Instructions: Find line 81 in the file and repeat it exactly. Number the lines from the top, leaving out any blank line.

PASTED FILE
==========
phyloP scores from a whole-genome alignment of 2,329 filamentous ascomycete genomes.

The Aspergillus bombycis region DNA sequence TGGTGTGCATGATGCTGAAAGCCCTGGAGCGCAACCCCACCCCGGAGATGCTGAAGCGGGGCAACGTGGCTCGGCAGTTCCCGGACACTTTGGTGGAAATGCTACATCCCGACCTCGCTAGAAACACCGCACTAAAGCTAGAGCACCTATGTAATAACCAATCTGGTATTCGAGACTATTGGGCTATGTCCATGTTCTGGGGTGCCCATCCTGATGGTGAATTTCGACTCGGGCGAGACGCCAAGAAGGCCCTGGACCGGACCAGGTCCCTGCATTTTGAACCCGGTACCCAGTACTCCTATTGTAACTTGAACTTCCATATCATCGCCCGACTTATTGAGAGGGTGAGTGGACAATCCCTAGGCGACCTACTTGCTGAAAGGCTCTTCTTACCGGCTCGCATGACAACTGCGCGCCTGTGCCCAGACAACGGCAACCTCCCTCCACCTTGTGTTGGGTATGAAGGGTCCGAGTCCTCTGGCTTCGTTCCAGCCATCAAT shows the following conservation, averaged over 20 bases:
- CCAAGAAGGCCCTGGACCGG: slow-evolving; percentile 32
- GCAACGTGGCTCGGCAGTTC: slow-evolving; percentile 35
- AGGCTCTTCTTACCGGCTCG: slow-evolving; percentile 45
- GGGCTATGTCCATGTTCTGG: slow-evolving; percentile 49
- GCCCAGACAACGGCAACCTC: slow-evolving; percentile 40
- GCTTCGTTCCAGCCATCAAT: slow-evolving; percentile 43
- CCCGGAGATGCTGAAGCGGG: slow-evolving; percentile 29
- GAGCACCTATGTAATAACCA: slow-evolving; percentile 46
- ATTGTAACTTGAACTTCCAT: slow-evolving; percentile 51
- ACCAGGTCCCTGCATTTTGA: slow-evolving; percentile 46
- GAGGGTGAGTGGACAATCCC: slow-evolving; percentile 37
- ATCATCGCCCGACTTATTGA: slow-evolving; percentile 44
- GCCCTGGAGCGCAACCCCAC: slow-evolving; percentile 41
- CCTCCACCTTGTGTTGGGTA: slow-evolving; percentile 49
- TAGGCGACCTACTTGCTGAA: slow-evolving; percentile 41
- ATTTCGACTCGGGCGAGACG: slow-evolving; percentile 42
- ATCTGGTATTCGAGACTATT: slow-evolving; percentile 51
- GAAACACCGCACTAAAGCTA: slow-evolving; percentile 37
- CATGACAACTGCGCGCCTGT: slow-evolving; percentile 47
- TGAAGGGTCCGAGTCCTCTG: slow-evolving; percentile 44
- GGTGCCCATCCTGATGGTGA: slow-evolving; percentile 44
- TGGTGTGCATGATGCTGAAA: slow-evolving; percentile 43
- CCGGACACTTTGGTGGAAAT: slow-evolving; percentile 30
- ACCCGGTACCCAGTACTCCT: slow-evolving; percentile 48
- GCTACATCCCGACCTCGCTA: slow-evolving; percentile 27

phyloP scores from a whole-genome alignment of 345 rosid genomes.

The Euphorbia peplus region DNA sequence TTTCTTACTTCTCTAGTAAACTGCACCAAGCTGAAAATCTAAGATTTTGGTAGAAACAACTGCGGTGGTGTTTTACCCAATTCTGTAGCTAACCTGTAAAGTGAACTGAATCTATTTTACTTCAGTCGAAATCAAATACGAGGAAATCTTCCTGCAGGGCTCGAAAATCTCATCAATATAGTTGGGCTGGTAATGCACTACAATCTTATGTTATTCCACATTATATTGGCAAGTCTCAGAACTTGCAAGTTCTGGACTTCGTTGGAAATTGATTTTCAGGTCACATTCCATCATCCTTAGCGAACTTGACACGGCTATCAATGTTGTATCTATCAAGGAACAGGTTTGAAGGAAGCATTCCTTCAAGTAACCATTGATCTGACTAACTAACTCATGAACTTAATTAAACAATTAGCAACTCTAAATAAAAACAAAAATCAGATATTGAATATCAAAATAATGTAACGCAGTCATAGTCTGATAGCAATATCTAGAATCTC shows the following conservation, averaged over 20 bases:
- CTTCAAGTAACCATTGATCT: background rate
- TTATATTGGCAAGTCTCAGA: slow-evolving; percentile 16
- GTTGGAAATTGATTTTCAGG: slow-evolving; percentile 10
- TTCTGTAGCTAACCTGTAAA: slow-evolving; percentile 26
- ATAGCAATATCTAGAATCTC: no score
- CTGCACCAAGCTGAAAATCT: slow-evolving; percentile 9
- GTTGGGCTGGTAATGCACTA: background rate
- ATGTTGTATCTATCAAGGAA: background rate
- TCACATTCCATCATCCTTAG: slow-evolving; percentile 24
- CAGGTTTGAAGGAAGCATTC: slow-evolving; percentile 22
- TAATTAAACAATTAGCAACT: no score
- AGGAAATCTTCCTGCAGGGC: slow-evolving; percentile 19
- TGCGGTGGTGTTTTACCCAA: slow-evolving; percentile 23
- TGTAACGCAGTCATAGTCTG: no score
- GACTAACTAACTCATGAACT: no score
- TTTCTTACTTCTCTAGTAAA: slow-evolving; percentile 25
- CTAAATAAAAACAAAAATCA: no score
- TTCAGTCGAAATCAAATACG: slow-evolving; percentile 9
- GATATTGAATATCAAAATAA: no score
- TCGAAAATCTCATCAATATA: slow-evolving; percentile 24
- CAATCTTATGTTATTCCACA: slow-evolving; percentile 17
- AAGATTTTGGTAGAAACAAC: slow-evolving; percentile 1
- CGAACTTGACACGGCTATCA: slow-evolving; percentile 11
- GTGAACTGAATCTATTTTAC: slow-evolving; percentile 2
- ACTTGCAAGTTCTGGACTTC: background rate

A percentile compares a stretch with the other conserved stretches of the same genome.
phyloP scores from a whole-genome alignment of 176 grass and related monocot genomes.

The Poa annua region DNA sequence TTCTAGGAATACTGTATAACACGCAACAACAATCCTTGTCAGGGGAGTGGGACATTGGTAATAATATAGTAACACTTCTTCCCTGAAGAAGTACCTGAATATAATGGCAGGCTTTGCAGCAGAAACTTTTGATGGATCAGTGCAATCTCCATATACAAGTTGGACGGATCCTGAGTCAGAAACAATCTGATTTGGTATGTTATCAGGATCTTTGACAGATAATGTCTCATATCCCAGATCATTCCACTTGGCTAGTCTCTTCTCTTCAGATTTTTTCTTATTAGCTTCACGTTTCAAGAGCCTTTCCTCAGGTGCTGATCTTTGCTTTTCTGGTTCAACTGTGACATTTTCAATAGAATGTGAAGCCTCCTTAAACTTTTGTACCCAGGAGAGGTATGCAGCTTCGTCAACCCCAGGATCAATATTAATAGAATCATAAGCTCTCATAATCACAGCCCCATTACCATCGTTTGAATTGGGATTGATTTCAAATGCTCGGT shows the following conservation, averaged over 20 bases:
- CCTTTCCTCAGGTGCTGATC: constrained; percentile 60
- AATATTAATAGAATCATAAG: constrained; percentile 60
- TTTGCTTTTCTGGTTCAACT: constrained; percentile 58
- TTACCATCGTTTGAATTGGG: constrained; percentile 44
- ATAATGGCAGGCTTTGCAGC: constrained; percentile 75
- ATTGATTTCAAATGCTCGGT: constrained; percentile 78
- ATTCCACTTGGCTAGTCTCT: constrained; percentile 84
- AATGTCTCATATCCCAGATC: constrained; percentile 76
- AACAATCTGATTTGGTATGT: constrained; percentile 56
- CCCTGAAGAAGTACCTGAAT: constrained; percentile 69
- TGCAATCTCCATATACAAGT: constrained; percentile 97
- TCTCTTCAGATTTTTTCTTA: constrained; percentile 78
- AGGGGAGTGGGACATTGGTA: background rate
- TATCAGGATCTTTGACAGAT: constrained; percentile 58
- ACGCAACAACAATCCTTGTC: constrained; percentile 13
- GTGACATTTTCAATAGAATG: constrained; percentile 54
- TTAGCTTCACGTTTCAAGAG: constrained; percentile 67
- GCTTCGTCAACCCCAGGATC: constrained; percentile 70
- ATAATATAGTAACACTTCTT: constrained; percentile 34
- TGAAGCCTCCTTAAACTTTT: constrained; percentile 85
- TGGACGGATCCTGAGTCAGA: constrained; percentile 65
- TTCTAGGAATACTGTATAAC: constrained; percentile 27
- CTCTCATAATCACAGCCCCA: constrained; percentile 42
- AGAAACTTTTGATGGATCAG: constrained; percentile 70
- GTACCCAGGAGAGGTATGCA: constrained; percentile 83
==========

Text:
- AGAAACTTTTGATGGATCAG: constrained; percentile 70